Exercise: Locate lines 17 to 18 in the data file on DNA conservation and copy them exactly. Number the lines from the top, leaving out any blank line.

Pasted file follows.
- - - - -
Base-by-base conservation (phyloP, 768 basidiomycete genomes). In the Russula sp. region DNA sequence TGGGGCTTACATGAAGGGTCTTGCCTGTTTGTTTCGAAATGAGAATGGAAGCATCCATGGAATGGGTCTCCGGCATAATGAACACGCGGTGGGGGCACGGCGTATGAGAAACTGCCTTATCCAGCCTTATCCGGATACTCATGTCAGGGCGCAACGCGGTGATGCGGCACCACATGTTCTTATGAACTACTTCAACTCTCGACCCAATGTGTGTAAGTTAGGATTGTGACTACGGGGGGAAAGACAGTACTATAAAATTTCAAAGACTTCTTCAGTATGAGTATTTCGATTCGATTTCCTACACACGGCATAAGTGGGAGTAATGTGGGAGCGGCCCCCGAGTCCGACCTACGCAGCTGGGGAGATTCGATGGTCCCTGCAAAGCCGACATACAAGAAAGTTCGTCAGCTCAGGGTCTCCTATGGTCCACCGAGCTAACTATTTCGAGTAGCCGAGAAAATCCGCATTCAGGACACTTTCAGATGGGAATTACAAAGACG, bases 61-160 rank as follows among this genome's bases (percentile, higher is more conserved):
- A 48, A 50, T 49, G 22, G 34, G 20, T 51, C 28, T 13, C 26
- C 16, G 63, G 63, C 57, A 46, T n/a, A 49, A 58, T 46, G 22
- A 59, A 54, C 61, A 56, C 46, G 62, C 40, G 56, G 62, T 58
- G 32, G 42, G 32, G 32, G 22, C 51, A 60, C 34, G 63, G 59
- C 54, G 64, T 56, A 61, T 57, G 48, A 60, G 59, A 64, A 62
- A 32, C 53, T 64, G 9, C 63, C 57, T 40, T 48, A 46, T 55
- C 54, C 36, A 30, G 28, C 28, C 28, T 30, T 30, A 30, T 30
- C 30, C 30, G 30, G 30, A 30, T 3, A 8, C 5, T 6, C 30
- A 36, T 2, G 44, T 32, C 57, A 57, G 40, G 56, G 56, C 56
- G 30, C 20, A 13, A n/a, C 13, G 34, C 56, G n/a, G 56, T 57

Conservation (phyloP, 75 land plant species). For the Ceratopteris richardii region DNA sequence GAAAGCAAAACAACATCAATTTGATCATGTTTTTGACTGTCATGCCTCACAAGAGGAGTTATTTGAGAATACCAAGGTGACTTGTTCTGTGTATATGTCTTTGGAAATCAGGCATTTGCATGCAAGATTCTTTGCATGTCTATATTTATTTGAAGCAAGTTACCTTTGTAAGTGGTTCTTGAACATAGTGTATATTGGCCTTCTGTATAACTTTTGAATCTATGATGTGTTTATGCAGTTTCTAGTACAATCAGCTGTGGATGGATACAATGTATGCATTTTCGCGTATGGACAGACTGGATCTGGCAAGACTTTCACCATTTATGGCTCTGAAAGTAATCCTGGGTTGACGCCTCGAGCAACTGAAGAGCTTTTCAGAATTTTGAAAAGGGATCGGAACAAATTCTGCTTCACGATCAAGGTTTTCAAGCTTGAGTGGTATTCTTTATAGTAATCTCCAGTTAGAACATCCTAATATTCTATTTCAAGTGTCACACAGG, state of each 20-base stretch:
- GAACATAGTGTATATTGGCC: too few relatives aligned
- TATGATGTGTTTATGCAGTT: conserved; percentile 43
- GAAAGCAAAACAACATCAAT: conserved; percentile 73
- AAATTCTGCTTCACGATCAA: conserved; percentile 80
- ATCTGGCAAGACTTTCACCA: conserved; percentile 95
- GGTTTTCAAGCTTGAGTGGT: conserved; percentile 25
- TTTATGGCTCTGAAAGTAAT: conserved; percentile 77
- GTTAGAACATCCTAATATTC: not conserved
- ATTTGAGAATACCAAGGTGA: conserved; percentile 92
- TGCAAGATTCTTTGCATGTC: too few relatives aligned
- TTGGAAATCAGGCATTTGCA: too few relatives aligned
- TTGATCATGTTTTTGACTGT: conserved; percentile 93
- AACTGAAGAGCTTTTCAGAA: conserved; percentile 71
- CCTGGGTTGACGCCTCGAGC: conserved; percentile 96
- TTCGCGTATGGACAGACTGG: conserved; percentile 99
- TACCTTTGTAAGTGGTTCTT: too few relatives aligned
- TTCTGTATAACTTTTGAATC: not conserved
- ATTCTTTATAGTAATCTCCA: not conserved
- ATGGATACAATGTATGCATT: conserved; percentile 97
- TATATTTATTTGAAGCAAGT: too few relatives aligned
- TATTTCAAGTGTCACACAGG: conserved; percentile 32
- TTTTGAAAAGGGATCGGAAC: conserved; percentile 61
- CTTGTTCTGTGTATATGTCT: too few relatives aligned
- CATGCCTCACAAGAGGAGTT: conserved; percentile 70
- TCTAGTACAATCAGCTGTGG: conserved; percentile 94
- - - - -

- ATCTGGCAAGACTTTCACCA: conserved; percentile 95
- GGTTTTCAAGCTTGAGTGGT: conserved; percentile 25